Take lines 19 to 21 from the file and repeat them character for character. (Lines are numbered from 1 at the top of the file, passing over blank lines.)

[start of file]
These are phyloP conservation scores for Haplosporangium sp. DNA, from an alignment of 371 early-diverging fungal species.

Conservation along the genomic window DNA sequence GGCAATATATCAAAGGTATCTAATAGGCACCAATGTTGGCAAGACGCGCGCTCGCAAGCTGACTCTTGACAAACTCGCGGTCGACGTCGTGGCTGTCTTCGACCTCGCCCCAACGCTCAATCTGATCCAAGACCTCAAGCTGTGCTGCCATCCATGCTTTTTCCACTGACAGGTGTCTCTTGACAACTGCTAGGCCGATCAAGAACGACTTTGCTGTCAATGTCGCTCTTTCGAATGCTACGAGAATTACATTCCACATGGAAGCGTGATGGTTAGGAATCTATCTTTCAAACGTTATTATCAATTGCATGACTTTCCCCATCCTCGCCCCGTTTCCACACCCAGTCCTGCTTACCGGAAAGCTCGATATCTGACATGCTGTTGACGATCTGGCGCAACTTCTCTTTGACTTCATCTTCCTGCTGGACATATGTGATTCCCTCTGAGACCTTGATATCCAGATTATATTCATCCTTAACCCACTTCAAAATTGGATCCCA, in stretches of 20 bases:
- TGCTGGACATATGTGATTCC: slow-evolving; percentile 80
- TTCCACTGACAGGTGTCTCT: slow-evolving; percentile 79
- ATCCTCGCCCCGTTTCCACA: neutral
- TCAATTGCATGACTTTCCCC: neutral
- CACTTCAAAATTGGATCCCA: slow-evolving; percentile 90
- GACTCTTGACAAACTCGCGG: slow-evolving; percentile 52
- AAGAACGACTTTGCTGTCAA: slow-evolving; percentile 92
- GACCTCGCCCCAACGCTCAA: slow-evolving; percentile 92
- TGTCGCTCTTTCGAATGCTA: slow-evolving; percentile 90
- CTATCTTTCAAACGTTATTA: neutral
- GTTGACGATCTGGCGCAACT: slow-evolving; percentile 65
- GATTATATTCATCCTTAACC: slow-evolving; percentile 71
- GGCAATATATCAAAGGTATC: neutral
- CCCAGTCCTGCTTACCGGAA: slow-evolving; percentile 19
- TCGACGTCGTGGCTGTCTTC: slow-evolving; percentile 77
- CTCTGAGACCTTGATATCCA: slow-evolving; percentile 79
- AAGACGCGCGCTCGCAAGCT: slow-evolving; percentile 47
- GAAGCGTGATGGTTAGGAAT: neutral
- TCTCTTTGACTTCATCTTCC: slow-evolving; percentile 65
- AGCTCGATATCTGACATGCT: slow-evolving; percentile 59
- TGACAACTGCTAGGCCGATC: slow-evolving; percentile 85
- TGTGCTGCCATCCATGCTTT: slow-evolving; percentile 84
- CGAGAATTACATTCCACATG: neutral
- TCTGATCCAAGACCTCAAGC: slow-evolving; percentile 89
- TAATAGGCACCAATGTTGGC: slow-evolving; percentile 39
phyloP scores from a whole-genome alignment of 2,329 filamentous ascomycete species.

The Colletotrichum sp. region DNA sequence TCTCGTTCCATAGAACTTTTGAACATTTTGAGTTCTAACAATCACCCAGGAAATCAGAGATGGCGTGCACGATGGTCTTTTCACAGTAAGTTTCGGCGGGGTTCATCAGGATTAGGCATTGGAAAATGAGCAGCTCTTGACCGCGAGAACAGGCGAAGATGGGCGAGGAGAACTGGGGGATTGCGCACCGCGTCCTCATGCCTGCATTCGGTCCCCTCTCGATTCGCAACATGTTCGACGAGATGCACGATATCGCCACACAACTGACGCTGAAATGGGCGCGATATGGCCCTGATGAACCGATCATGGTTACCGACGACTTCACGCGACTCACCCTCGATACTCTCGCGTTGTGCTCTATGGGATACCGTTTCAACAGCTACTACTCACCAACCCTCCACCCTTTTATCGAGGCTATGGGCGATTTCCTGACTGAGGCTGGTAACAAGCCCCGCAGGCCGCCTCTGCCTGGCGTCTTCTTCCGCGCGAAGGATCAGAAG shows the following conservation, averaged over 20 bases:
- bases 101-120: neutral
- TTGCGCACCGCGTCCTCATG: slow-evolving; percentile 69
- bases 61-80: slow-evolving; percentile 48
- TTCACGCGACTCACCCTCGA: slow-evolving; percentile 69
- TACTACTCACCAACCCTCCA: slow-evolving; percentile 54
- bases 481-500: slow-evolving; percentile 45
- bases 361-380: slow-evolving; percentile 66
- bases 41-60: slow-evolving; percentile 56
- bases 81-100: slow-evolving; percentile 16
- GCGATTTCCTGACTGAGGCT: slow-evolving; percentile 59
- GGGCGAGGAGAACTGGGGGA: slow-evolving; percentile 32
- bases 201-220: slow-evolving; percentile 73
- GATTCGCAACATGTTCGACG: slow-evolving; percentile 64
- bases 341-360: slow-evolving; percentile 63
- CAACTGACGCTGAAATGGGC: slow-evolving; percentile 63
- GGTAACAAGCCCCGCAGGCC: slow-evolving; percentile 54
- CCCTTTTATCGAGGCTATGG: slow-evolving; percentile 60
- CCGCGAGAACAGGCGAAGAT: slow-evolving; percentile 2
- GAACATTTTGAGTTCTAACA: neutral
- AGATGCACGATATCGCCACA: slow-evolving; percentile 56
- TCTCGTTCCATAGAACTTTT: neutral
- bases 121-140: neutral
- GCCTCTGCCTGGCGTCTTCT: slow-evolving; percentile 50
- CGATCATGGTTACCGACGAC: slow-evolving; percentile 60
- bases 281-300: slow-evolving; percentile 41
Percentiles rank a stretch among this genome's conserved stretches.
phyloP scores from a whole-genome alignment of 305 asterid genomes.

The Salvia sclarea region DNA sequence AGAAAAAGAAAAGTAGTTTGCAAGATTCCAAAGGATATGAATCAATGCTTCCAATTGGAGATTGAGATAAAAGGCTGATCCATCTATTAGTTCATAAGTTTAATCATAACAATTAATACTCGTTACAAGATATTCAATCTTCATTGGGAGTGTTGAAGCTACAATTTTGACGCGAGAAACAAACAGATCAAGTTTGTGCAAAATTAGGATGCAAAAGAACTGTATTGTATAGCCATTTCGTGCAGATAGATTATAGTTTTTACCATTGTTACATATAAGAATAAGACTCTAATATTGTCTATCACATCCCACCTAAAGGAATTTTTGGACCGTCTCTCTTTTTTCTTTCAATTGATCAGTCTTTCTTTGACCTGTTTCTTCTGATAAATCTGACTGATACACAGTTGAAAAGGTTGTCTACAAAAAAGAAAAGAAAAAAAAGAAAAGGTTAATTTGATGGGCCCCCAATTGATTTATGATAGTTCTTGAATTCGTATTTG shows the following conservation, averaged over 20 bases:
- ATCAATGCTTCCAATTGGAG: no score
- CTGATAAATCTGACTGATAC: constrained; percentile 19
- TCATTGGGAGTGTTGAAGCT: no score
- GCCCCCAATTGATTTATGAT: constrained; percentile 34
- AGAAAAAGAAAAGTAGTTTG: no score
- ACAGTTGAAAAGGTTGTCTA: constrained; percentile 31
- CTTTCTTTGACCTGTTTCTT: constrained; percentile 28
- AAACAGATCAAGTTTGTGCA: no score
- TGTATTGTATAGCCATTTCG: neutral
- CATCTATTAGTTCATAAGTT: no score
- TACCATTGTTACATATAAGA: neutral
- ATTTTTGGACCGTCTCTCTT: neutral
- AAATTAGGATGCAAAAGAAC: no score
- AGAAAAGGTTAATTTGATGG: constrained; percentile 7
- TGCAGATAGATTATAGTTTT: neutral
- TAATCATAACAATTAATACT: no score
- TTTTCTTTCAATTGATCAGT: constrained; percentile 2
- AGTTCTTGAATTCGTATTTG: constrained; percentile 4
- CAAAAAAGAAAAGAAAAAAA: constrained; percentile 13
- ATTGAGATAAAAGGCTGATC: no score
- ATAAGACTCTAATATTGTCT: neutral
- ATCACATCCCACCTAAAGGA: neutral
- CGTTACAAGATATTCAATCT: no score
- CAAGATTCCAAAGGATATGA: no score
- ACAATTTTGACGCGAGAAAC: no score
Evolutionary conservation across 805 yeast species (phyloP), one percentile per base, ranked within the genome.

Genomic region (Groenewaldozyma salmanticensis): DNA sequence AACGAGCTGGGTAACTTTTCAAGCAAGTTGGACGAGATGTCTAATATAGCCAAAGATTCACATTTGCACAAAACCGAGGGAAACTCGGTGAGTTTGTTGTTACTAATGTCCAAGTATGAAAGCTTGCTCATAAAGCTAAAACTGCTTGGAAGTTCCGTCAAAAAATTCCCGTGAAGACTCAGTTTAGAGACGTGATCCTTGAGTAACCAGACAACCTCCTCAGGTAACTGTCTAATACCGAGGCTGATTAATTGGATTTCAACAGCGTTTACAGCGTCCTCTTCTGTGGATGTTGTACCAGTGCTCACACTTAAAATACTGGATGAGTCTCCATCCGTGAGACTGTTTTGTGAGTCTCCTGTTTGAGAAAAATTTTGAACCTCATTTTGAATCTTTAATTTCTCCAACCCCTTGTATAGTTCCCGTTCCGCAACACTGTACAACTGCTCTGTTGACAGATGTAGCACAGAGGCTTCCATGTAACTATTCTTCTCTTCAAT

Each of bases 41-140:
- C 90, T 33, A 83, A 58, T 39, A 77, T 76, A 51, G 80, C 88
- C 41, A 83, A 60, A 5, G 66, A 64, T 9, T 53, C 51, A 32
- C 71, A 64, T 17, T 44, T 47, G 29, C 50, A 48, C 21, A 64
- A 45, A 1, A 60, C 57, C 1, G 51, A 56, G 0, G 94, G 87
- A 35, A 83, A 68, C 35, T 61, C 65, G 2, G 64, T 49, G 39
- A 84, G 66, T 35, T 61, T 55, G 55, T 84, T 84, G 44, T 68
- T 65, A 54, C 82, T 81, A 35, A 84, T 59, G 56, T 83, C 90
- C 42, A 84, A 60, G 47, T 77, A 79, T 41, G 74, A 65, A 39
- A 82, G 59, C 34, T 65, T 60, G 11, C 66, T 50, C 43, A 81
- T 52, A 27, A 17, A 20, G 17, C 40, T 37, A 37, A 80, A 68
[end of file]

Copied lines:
- AAGACGCGCGCTCGCAAGCT: slow-evolving; percentile 47
- GAAGCGTGATGGTTAGGAAT: neutral
- TCTCTTTGACTTCATCTTCC: slow-evolving; percentile 65